Namosi - Waisoi, Waivaka
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The Namosi district Waisoi and Waivaka porphyry copper-gold deposits are located ~30 km NW of Suva, the capital and main business centre of Fiji (#Location: 18° 0' 24"S, 178° 9' 20"E).
The major porphyry copper occurrences at Namosi also include Wainabama and Wainiwi, while a number of polymetallic vein and skarn systems are also developed peripheral to the main prospects.
Mineralisation in the area has been known since the early 1930s, although a detailed search for porphyry copper deposits only commenced in 1968. Between 1968 and the early 1980s, Amax Exploration completed over 50 000 m of drilling, and feasibility studies indicated a combined estimate of 590 Mt @ 0.47% Cu at the two main prospects at Waisoi East and West (Fiji MRD, website).
In 1989 WMC conducted a 16 hole diamond drilling programme targeting gold mineralisation. Between 1991 and 1995 Placer Pacific conducted further work, including 12 000 m of drilling. Placer Pacific defined a low grade open pit copper-gold resource in excess of 900 Mt @ 0.43% Cu, 0.14 g/t Au and conducted a feasibility study. Nittetsu was subsequently awarded the exploration licence for the Namosi tenement in early 2001 when the Fiji government tendered the project. Nittetsu has conducted various exploration programs on the Namosi tenement, including a 51 hole diamond drilling programme totalling almost 16 200 m in the Waisoi and Waivaka Corridor. While much of the past exploration activity has centred on the Waisoi area, reconnaissance level exploration within the Namosi tenement has identified more than 15 significant copper and gold prospects which are distributed over a 20 x 12 km NW-SE elongated oval shaped area (Newcrest Market Release, July 2007).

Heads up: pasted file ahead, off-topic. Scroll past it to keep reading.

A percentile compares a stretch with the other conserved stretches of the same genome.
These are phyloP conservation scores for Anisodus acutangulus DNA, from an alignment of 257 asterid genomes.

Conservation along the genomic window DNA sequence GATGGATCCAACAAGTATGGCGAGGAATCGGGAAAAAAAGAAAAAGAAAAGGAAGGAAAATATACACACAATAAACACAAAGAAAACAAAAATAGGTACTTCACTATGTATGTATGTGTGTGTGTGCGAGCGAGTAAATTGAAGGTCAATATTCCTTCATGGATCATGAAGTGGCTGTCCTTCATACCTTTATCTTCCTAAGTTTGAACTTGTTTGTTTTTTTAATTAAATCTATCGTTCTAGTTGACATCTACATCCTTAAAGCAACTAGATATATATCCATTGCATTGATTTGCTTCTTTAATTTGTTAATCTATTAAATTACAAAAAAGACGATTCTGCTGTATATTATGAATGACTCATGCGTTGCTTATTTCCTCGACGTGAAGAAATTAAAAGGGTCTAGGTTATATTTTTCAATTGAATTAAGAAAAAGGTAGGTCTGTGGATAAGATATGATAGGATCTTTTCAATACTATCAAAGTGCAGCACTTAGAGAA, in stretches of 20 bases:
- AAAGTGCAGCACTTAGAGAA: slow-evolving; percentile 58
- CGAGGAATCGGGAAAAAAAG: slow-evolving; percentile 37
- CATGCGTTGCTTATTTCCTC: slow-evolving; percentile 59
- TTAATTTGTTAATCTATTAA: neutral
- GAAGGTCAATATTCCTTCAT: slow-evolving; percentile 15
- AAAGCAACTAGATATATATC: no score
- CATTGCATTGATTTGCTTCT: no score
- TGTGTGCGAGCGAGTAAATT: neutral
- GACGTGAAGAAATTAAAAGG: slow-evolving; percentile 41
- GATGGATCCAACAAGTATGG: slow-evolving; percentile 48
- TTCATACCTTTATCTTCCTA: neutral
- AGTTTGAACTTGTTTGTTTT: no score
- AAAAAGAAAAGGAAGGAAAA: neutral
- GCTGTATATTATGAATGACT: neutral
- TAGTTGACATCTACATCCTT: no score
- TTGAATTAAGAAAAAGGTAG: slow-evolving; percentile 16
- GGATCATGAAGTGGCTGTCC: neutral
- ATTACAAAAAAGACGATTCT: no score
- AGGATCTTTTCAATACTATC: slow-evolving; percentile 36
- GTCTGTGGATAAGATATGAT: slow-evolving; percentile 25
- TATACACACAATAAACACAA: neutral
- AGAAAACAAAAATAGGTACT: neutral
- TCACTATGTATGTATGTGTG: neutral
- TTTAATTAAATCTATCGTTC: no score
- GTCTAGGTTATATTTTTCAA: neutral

Mineralisation at the main deposits at Namosi, namely Waisoi East and Waisoi West, is associated with a number of small 5.9 to 5.3 Ma diorite porphyry and quartz porphyry stocks and dykes intruded into volcanic rocks of the Oligocene to Mid Miocene Wainimala Group and the overlying Late Miocene to Pliocene Namosi Andesite. Basaltic lapilli tuff of the Wainimala Group surrounds much of the Waisoi East deposit, and appears to be hyaloclastite and pillow breccia. In contrast, the principal wall rock over the remainder of the Waisoi area is the Late Miocene Namosi Andesite. At the Waisoi East deposit, a quartz porphyry body was intruded into the basaltic lapilli tuff of the Wainimala Group at the centre of the deposit, although additional bodies of quartz porphyry are distributed within and around the Waisoi East deposit (Imai, et al., 2007).
In contrast, at Waisoi West diorite porphyry is sporadically exposed along watercourses such as Wainitotoyeuyeu Creek and Wailase Creek, while a small body of quartz porphyry crops out in Wainisovasovatabua Creek (Fig. 10) (Imai, et al., 2007).
Mineralisation is present as broad zones of pyrite-propylite alteration which enclose areas of higher grade chloritesericite, biotite-chlorite-sericite and biotite-quartz-sericite alteration. The total sulphide content decreases inwards from the peripheral propylitic zone, although the copper grade increases as pyrite is superceded by chalcopyrite and bornite (Colley and Greenbaum, 1980).